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The Article

The University of Delaware has just become one of the most Orwellian campuses in America. Students in its residence halls are now being subjected to a re-education program that is actually dubbed – in the university’s own tax-payer funded materials – as “treatment” for students who have incorrect attitudes and beliefs.

Delaware now requires nearly 7,000 students in its residence halls to adopt specific public university-approved (read: government-approved) views on issues ranging from race, to sexuality, to philosophy. The Foundation for Individual Rights in Education (see is calling for the total dismantling of the program. Readers of this column should call (302-831-2111) or write to Patrick Harker President of The University of Delaware asking him to do the same.

It is not at all uncommon for a university to establish official views and try to force them on students in the residence hall environment. Students living in the university housing complexes are often required to attend training sessions, floor meetings, and one-on-one meetings with their Resident Assistants (RAs).

But, at Delaware, the RA who facilitates these meetings has already received his own training, including a “diversity facilitation training” session. There, he is taught that at “[a] racist is one who is both privileged and socialized on the basis of race by a white supremacist (racist) system. The term applies to all white people (i.e., people of European descent) living in the United States, regardless of class, gender, religion, culture or sexuality.”

The Delaware RA is also taught that the term “reverse racism” is created by whites to deny their privilege. An official Delaware training manual says that “those in denial use the term reverse racism to refer to hostile behavior by people of color toward whites, and to affirmative action policies, which allegedly give ‘preferential treatment’ to people of color over whites.” Then, after defining the term “reverse racism” the manual claims that “there is no such thing as ‘reverse racism.’” Later, it says the non-existent term “reverse racism” is an example of “racism.”

Lewis Carroll would have been proud.

The university also suggests that during one-on-one sessions with students, the RA should ask intrusive personal questions such as the following:

“When did you discover your sexual identity?” “When was the last time you felt oppressed?” “Who was oppressing you?” “How did it feel?”

“Can you think of a time when someone was offended by what you said?” How did it make you feel?” “How do you think it made them feel?”

Students who express discomfort with the questioning often meet with disapproval from the RA, who often writes a report on the student and delivers it to a superior. One student was identified in a write-up as the “worst” one-on-one session stating that she was tired of “having diversity shoved down her throat.”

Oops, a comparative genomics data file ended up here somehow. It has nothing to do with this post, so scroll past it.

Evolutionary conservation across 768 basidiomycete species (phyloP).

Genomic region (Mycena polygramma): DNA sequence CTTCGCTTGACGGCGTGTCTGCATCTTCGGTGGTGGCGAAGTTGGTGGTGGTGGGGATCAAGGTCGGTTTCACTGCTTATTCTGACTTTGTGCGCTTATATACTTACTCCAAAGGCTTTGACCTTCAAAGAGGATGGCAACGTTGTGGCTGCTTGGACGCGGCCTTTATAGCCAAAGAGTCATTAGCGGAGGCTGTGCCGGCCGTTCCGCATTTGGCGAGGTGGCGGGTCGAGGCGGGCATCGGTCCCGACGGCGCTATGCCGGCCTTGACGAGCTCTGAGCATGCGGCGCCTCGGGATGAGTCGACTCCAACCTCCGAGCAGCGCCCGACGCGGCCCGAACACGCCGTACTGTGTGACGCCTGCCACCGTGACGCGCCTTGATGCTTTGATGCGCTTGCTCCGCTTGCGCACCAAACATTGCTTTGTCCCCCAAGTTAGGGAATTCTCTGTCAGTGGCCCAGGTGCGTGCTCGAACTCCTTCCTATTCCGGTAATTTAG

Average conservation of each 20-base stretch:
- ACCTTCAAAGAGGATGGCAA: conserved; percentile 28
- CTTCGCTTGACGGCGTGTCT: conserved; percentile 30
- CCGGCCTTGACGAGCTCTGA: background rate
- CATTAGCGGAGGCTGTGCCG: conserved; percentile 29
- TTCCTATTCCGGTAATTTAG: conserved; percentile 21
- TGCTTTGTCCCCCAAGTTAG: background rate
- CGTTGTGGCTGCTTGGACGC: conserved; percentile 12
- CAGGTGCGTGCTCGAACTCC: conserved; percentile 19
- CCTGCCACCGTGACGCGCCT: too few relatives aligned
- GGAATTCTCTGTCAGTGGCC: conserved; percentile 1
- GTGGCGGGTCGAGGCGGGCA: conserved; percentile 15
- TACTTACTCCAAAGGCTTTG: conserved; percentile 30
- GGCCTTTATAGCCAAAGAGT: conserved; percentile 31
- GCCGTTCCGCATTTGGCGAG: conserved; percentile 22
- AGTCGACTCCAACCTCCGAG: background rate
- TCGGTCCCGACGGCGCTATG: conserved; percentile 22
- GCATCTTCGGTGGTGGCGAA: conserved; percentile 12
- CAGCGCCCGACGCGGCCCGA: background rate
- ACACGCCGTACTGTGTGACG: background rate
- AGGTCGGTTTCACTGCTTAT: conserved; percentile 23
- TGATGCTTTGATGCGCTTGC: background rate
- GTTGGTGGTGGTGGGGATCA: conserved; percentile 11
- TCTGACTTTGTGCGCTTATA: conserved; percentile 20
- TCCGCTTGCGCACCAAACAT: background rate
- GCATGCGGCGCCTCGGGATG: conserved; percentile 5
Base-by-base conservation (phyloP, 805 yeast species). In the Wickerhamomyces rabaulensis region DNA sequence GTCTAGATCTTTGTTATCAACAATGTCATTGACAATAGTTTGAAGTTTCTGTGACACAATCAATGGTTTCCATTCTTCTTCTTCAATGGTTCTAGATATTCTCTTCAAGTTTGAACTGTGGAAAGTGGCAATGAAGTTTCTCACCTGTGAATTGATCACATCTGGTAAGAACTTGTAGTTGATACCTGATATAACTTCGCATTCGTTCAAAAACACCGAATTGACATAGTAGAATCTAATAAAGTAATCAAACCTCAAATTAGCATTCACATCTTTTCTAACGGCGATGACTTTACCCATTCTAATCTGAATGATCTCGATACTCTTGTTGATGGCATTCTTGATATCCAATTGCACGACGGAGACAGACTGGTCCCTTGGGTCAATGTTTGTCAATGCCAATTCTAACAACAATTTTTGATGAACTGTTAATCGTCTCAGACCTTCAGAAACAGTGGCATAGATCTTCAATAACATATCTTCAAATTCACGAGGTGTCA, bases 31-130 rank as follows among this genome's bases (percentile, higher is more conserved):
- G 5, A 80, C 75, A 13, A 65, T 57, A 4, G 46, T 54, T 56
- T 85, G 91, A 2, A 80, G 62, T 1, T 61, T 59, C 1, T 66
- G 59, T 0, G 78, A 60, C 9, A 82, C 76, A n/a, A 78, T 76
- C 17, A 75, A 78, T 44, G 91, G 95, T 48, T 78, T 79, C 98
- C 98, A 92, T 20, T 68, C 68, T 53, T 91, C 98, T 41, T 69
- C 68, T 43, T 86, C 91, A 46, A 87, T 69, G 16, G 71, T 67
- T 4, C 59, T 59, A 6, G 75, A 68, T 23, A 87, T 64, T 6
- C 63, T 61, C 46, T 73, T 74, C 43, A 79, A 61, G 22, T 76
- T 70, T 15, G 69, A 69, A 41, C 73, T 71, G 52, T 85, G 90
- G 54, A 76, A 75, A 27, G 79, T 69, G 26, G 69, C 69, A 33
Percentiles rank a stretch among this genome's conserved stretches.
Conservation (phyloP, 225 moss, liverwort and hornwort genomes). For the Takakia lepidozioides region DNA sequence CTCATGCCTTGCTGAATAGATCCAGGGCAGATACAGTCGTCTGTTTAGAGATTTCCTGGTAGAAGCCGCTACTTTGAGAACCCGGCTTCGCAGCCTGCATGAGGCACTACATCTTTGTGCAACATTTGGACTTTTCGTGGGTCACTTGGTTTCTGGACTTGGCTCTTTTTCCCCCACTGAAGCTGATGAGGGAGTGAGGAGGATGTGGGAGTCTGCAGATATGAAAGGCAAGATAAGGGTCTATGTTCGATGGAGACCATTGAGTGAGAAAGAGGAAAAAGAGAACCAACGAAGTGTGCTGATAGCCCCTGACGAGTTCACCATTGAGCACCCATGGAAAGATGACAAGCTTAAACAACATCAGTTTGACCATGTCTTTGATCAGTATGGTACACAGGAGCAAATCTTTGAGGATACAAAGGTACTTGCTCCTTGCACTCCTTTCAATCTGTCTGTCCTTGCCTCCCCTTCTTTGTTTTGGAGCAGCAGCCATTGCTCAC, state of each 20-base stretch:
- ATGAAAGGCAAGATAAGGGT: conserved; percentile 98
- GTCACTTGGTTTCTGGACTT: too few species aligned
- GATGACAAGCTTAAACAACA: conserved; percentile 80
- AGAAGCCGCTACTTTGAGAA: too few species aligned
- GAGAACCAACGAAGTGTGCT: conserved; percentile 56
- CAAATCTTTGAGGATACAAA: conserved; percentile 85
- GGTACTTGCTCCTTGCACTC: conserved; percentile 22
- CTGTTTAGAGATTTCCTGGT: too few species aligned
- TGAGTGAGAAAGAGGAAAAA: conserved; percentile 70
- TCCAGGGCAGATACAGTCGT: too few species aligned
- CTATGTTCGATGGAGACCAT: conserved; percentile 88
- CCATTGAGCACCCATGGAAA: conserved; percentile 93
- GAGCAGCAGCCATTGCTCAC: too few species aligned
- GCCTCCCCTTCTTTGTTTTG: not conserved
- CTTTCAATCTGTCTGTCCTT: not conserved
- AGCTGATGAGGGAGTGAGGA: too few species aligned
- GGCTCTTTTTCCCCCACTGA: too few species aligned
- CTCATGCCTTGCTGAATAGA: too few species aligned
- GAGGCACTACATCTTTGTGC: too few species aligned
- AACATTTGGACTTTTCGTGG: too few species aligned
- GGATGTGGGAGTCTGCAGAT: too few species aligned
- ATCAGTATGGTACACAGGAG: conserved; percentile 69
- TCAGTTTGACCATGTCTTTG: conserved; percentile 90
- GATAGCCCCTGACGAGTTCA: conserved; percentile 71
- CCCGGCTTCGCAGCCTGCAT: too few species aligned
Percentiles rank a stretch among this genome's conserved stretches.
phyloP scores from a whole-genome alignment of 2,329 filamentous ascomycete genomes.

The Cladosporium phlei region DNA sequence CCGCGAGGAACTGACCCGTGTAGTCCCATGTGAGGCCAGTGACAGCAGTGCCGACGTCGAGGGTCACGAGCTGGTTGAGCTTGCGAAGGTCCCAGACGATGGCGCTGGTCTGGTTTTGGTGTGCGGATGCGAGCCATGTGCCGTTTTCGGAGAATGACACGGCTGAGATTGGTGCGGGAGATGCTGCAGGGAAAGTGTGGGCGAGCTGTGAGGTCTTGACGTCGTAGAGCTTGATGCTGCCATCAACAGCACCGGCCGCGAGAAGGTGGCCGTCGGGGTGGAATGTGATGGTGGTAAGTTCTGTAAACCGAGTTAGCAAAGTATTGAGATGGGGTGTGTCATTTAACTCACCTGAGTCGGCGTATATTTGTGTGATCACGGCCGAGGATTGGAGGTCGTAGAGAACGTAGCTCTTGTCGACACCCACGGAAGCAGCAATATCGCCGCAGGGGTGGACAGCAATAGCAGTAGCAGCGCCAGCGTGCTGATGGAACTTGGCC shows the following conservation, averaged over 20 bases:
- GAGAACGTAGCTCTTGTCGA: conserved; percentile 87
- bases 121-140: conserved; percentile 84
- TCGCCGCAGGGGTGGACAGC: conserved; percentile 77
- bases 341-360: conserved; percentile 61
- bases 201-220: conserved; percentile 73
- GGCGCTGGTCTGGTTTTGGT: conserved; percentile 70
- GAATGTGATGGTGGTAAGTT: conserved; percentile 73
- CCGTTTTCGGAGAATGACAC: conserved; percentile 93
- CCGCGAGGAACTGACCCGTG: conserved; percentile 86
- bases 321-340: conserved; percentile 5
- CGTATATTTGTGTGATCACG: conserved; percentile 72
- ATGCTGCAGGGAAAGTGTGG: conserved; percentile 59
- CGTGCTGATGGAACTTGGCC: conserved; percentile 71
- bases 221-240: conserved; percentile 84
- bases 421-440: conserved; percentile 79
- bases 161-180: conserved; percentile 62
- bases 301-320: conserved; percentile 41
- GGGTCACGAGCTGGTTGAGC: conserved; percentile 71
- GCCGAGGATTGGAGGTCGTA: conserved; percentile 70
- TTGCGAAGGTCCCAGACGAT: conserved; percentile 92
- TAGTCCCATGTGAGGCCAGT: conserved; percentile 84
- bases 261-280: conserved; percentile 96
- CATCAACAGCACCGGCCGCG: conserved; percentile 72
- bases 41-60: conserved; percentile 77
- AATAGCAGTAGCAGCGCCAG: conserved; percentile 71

According to the university materials, the goal of residence life education is for students in the university’s residence halls to achieve certain “competencies” that include statements like: “Students will recognize that systemic oppression exists in our society,” “Students will recognize the benefits of dismantling systems of oppression,” and “Students will be able to utilize their knowledge of sustainability to change their daily habits and consumer mentality.”

In other words, the student can become competent by becoming a Marxist. Fortunately, Delaware stops short of requiring the student to wear a “Hillary 2008” t-shirt.

But that may well change soon.

Presently, students are actually pressured or even required to take actions that outwardly indicate agreement with the university’s official ideology, regardless of their beliefs as individuals. Such actions include displaying specific door decorations and committing to reduce their ecological footprint by at least 20% and fighting for “oppressed social groups.” (There is no indication that one of these groups is made up of University of Delaware residents who are oppressed by RAs who can’t stop asking “how do you feel?”).

In the Office of Residence Life’s internal materials, these programs are described using a chilling language of ideological re-education. In a manual relating to the assessment of student learning the residence hall lesson plans are actually referred to as “treatments.”

President Harker must be made aware of the United States Supreme Court’s decision in West Virginia State Board of Education v. Barnette (1943). Writing for the Court, Justice Robert H. Jackson declared, “If there is any fixed star in our constitutional constellation, it is that no official, high or petty, can prescribe what shall be orthodox in politics, nationalism, religion, or other matters of opinion or force citizens to confess by word or act their faith therein.”

There is little question that the Barnette case applies to administrators at Delaware. Anyone can see that if these officials are not high, they are certainly petty.

Mike S. Adams
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